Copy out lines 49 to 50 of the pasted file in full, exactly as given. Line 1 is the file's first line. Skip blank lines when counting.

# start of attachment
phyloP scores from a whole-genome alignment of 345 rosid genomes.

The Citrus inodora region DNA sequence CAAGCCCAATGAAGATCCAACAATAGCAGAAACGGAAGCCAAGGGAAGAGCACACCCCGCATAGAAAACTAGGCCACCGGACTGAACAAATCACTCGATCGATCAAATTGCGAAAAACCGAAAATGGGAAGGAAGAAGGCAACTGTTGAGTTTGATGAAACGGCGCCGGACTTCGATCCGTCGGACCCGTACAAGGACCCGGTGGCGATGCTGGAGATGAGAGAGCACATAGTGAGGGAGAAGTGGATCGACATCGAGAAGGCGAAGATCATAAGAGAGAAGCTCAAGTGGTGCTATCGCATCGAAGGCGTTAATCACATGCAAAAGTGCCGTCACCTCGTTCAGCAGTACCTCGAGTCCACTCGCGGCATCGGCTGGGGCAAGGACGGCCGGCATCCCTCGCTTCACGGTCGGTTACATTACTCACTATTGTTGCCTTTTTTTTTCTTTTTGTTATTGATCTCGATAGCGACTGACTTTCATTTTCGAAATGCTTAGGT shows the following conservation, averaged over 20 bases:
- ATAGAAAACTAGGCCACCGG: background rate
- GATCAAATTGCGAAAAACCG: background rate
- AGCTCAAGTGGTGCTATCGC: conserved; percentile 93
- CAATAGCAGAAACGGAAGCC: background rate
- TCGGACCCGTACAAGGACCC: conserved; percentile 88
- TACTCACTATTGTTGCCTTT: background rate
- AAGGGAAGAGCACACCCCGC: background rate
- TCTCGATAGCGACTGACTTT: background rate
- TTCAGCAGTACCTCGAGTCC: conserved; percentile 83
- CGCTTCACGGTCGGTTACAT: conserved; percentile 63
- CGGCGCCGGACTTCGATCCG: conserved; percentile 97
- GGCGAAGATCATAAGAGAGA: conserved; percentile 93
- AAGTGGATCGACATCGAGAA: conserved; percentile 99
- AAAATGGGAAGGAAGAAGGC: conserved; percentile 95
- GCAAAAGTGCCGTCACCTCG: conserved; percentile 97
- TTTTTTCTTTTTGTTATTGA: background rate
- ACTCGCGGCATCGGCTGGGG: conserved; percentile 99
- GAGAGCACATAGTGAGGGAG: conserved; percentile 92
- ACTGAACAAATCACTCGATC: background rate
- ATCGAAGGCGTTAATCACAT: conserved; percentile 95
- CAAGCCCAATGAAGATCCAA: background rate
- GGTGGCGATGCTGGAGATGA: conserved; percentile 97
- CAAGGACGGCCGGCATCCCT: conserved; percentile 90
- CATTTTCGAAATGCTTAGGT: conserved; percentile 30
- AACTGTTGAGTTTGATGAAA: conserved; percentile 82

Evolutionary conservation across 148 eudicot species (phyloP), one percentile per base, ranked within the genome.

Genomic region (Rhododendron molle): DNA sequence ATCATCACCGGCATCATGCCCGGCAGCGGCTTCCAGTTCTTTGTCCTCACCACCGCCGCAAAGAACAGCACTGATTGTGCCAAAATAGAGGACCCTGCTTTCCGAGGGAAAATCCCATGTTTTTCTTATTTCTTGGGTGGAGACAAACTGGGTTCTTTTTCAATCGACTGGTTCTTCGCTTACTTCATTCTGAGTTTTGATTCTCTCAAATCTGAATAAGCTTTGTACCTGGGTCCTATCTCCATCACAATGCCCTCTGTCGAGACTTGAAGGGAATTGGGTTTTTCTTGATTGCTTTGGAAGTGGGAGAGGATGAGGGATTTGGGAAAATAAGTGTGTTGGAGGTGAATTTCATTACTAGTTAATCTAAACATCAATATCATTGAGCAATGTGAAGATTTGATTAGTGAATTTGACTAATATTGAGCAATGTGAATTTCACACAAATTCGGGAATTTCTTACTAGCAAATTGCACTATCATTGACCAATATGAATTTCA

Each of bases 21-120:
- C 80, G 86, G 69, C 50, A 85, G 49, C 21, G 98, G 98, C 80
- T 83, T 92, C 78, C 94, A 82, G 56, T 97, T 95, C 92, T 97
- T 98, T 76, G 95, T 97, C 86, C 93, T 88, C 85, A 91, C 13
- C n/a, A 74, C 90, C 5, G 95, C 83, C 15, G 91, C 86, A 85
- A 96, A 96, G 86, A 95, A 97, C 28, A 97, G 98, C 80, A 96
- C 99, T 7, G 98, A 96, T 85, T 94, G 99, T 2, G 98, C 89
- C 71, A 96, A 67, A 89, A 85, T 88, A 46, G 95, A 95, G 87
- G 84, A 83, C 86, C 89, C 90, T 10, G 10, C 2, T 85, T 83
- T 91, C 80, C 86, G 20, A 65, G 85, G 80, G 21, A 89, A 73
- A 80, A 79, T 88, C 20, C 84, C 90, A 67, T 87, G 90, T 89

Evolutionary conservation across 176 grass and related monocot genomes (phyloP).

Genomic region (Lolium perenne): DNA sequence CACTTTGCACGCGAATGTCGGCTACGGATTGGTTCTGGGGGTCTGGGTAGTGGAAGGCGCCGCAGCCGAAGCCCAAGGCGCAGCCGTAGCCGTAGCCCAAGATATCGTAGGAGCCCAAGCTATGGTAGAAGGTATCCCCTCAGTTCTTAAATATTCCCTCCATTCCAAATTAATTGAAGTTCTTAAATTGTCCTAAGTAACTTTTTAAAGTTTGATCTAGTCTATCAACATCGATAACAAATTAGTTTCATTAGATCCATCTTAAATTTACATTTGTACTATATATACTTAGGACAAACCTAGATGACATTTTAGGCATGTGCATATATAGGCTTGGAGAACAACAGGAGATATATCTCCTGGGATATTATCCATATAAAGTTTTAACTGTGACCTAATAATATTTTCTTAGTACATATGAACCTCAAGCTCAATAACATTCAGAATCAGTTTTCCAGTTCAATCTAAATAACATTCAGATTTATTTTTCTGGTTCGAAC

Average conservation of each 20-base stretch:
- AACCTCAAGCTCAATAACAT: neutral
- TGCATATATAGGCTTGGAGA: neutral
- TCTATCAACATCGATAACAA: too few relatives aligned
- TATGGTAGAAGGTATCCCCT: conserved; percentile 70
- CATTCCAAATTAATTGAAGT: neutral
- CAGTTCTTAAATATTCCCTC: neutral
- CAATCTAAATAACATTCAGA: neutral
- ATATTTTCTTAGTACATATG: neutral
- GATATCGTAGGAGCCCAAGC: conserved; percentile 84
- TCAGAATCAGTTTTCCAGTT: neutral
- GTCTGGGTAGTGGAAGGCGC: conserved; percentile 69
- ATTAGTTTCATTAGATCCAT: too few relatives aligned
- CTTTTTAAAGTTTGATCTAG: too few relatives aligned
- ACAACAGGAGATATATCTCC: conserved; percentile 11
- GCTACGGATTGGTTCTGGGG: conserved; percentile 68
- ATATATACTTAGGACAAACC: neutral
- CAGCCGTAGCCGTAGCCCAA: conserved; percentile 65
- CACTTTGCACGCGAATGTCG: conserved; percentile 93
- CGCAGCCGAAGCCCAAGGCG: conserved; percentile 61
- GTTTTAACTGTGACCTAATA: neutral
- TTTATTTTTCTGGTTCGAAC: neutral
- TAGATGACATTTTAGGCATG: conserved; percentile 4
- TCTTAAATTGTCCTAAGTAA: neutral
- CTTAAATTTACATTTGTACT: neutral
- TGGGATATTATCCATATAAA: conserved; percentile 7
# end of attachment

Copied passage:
- CAGTTCTTAAATATTCCCTC: neutral
- CAATCTAAATAACATTCAGA: neutral